America is divided. It’s one of those statements we repeat over and over again because every conversation about our surroundings circles back to it.
More than anything else, we’re divided along political lines and ready to take down “the other”—be they cruel, heartless conservatives or ignorant, snowflake liberals. My team is good and always correct. The other team is bad and always wrong. The culture war mentality is strong: We declare a side (“left” or “right”), and we advance its cause against the godless other side at all costs.
In our current climate, it seems nothing is worse than being a member of the other “team.” A quick browse of the Facebook comments on various Baptist Standard articles demonstrates this. Most often, those who want to disparage an article don’t do so with a significant appeal to Scripture or a careful response to the issue at hand. Rather, if the article is perceived to have a leftward slant, words like “liberal” and “leftist” get thrown out as insults. If the article is perceived to slant to the right, the word “fundamentalist” gets used the same way.
Not just here, but across the Internet, Christians are faster to criticize something as being on the wrong side of the political aisle than to examine it objectively according to Scripture. It seems Christians have allowed political identity to become more important than Christian identity.
The problem with this culture-war mentality—the idea that my group is the correct one and is fighting the other group—is that it doesn’t lend itself to listening. In war, you don’t stop to listen to the enemy. You don’t hear his or her point of view, consider it and adjust your worldview accordingly. No, in the culture war, there is only attack.
Brothers and sisters, it’s time to lay our arms down. We aren’t at war with each other, and thinking our side is always correct is arrogant.
In my last semester at college, I took a class on Baptist history. The first day of the course, it became clear the guy who sat beside me was about as right-leaning politically and theologically as they come. Recognizing him as an unthoughtful fundamentalist—after all, I used to think like that, before I really studied Scripture—I wrote him off. When he spoke, I didn’t pay much attention; after all, if he were thoughtful and intelligent, he would think the same things as I do, right?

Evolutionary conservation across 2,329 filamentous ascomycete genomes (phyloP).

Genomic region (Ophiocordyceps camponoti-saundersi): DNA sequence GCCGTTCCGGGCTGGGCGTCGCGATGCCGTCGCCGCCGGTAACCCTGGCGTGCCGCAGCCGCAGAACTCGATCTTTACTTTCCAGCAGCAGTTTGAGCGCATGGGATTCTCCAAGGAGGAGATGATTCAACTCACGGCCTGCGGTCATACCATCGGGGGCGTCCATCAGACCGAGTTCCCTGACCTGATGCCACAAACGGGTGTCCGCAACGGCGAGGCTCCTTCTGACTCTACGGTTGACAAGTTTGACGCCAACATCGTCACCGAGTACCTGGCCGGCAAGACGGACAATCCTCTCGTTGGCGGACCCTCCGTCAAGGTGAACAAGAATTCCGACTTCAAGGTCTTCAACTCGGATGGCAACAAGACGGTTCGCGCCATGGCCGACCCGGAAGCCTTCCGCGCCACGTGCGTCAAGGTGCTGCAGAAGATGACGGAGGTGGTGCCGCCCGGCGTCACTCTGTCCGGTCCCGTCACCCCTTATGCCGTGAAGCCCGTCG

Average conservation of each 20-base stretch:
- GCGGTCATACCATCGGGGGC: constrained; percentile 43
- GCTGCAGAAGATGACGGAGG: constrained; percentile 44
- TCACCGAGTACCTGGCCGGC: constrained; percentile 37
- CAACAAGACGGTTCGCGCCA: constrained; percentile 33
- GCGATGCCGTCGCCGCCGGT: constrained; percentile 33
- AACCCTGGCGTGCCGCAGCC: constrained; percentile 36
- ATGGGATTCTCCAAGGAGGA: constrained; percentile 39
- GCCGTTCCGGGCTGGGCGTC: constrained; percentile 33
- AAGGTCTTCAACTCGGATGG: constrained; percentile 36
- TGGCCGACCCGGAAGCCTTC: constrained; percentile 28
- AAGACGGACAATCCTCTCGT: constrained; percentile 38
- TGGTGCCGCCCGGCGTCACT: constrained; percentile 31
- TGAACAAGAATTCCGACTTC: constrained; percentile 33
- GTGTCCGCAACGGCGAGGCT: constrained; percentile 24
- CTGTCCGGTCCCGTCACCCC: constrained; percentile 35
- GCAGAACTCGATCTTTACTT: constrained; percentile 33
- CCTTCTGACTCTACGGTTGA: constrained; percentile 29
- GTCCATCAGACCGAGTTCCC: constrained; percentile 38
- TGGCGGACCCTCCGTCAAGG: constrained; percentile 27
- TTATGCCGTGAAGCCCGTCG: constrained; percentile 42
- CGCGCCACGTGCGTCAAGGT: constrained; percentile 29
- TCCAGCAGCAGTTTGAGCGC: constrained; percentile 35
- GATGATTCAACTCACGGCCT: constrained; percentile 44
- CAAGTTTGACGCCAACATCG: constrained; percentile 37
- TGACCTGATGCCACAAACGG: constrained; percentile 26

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Kind of a jerk
I was kind of a jerk to Matt, but he always was nice to me. Over the course of the semester, I learned he was a veteran, and he volunteered at the VA and did church programming aimed to help veterans suffering from PTSD. I learned he was married and had two young children. And, most importantly, I learned he was thoughtful and intelligent. Today, he’s a great friend whose thoughts I respect more than almost anyone’s.
I assumed that, because he didn’t think like me, I didn’t have to listen to him. I was wrong. I thought I was in a culture war, and he was my enemy. It wasn’t until his kindness convinced me to lay my “weapons” of argument and hostility down that I realized he was my brother in Christ.
I had a plank in my eye, and I was reaching for the speck in his.
We’re good friends now. He’s still a self-proclaimed Calvinist fundamentalist, and I’m writing a book about my Arminianism and got my start writing because of my support for the Jill Stein presidential campaign. We’re on different sides of the political and theological “aisle,” but that’s less important than our shared conviction in the person and work of Jesus Christ.
Too often, we think of ourselves first as Republicans and Democrats who happen to be Christians as well. This is shamefully backwards. We are followers of Christ, children of the one God, who may happen to vote one way more often than the other. The kingdom of God is diverse.
It’s time to lay down our arms and start caring as much about our own personal shortcomings than about others. President Trump got elected because a huge portion of the country felt they weren’t being listened to or were being misrepresented. (My friend Sam wrote one of my favorite pieces on the Internet about this). More division won’t overcome the problems that division has caused.
Take a liberal out to lunch. Get coffee with a conservative. No one person or side has all of the answers. Lay down your arms, and keep your eyes plank-free.
That’s what our country needs right now.
Jake Raabe is a student at Baylor University’s George W. Truett Theological Seminary in Waco, Texas.